For years, the Eastern Route that cuts through Djibouti’s arid northern regions has been one of the world’s busiest migration corridors.
In 2022 alone, over 150,000 people – mostly Ethiopians – attempted the crossing on foot, trudging across inhospitable landscapes at the mercy of human traffickers and smugglers.
Primarily motivated by economic hardship fueled by climate change and global inequality, they dream of a better life abroad and leave their homes with the help of criminal networks who prey on their vulnerability. The illusive prospect of finding employment beyond Africa is enough to brave the desert and place their lives in the hands of these transnational organized crime networks.
The United Nations Office on Drugs and Crime (UNODC) has long worked alongside governments to address this issue by building the investigative, legislative and evidence-sharing skill sets of judicial and law enforcement bodies.
In June 2023, UNODC and the Government of Djibouti brought Ethiopian and Djiboutian criminal justice professionals to Djibouti to see the realities faced by those seeking a better life, as well as the threats posed by organized criminals. Departing from the Port of Djibouti on a Coast Guard ship, the delegation set off across the Gulf of Tadjoura under the scorching summer sun and in the company of a crew of sailors.
Roughly an hour into the journey, the glistening shoreline of Obock, Djibouti appeared in the distance. The Obock region is a crossroads where people converge after the gruelling desert crossing. There, they wait for days at a time while smugglers organize passage onto rickety fishing boats headed to the shores of Yemen, a country in conflict.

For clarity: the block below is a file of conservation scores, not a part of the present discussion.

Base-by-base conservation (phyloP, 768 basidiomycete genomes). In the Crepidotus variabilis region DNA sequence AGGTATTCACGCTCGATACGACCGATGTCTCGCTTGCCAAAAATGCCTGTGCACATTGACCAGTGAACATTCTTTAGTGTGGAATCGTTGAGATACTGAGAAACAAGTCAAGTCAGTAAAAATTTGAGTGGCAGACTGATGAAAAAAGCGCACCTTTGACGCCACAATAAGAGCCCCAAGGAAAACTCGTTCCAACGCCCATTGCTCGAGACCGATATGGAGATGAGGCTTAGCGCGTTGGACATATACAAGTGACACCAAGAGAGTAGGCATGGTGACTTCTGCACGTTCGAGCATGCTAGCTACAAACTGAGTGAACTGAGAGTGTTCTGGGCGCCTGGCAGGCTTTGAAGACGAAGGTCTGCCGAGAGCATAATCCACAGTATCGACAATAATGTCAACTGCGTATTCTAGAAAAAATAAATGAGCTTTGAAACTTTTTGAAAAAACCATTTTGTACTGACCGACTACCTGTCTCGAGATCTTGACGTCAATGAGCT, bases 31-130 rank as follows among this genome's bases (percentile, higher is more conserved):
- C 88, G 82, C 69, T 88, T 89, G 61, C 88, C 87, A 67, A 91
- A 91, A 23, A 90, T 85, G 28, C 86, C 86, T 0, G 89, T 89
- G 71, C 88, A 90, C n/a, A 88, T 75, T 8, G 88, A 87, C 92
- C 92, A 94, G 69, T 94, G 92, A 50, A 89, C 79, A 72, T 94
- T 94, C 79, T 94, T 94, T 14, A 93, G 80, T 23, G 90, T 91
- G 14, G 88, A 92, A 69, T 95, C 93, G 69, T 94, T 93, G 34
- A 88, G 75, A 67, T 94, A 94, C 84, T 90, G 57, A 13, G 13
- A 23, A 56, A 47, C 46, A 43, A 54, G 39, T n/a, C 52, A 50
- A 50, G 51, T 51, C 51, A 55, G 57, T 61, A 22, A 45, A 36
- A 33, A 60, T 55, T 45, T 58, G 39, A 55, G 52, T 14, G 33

Donning polished uniforms in varying shades of blue, the chiefs of both the Obock Gendarmerie and Police were present at the port to welcome their visitors. Stretched thin by the sheer number of people that stream in and out of the region, there is a keen desire from local authorities for increased cooperation.
Seeking to gain an insight into how Djiboutian authorities work alongside aid agencies, the delegation set off to the International Organization for Migration's (IOM) Migrant Response Centre (MRC). Here, migrants who can no longer bear the hardship of their journey are assisted by IOM to voluntarily return home.
The MRC provides food, water, medical and psychosocial support to the migrants. It was an opportunity for the Ethiopian delegation to speak with the migrants in the Centre and learn from their experience. The delegation was also able to engage with the Prefect of Obock, who recognized the importance of the visit in his remarks and reiterated the call for Djiboutian and Ethiopian authorities to work more closely together.
The convoy then headed in the direction of Fantaherou, a neighbourhood on the outskirts of Obock whose impoverished residents host the transiting migrants in exchange for small sums of money. Sheltering from the midday sun, people were scattered among the arid landscape, finding respite in the shade while they waited for smugglers to give them further instructions.
Strewn across the sand and dust were clothes, plastic bottles and personal belongings that tell a story of extreme adversity, risk and need.
Under the cool shade of an acacia tree, known to locals as "The Migrant Tree", a group of migrants sat with the delegation. They were curious about the visitors and happy to speak in Amharic with their fellow countrymen and women.
Some within the group explained that they had already attempted the crossing several times, but quickly added that they would keep trying until they reached their intended destinations, despite the risk. Many were women and children.
"Two days ago, we recovered five lifeless bodies," one gendarme noted. "There are more every other day."
Despite the acknowledged danger to their lives, for as long as inequality and criminal networks exist, huge numbers of people will attempt the journey in search of a better life.
Stricken by the conversations but emboldened by the clear needs, the Ethiopian and Djiboutian delegations returned to Djibouti City determined to increase avenues for collaboration. At the end of the four-day mission, it was agreed that both parties would set up a joint investigation team comprising police and prosecutors who will act in unison to detect, disrupt and target transnational criminal organizations and, ultimately, keep people safer.